Clinical, molecular and biochemical characterization of nine Spanish families with Conradi-Hünermann-Happle syndrome: New insights into X-linked dominant chondrodysplasia punctata with a comprehensive review of the literature
Canueto J.,Molecular Medicine Unit |
Canueto J.,University of Salamanca |
Ciria S.,Molecular Medicine Unit |
Pi-Castan G.,Hospital de la Ribera |
And 18 more authors.
British Journal of Dermatology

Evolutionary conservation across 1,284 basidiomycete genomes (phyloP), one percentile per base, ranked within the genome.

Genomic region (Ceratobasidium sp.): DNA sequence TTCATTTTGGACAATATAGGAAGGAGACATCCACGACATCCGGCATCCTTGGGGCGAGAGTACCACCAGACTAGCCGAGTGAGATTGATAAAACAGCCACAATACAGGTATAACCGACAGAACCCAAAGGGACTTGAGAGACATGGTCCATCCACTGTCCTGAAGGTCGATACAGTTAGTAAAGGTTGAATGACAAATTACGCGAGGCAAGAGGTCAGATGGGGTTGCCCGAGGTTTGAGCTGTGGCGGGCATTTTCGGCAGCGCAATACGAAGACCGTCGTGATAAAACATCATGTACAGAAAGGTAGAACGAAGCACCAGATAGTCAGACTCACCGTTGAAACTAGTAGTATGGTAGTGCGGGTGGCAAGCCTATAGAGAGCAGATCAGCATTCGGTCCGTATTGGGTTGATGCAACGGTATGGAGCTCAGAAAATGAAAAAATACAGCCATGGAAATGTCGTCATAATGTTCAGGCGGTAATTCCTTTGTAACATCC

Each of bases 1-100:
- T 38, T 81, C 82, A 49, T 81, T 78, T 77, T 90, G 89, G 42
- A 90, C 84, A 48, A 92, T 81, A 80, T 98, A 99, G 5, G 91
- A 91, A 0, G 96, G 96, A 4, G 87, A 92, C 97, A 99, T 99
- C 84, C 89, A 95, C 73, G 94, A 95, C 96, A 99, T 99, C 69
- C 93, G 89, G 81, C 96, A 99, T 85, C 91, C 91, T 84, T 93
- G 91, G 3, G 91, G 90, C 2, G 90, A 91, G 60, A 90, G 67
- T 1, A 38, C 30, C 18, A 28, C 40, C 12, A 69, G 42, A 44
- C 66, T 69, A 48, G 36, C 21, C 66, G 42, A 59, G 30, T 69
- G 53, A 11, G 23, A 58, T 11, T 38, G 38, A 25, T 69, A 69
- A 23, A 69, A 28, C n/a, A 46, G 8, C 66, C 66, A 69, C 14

Background Conradi-Hünermann-Happle syndrome (CDPX2, OMIM 302960) is an inherited X-linked dominant variant of chondrodysplasia punctata which primarily affects the skin, bones and eyes. CDPX2 results from mutations in EBP (emopamil binding protein), and presents with increased levels of sterol precursors 8(9)-cholestenol and 8-dehydrocholesterol. Objectives To expand the understanding of CDPX2, clinically, biochemically and genetically. Methods We present one of the largest series reported to date, including 13 female patients belonging to nine Spanish families. Patients were studied biochemically using gas chromatography-mass spectrometry, genetically using polymerase chain reaction and in their methylation status using the HUMARA assay. Results In our cases, there was a clear relationship between abnormal sterol profile and the EBP gene mutation. We describe three novel mutations in the EBP gene. EBP mutations were inherited in three out of nine families and were sporadic in the remaining cases. Conclusions No clear genotype-phenotype correlation was found. Patients' biochemical profiles did not reveal a relationship between sterol profiles and severity of disease. A skewed X-chromosome inactivation may explain the clinical phenotype in CDPX2 in some familial cases. © 2011 The Authors. BJD © 2011 British Association of Dermatologists. Source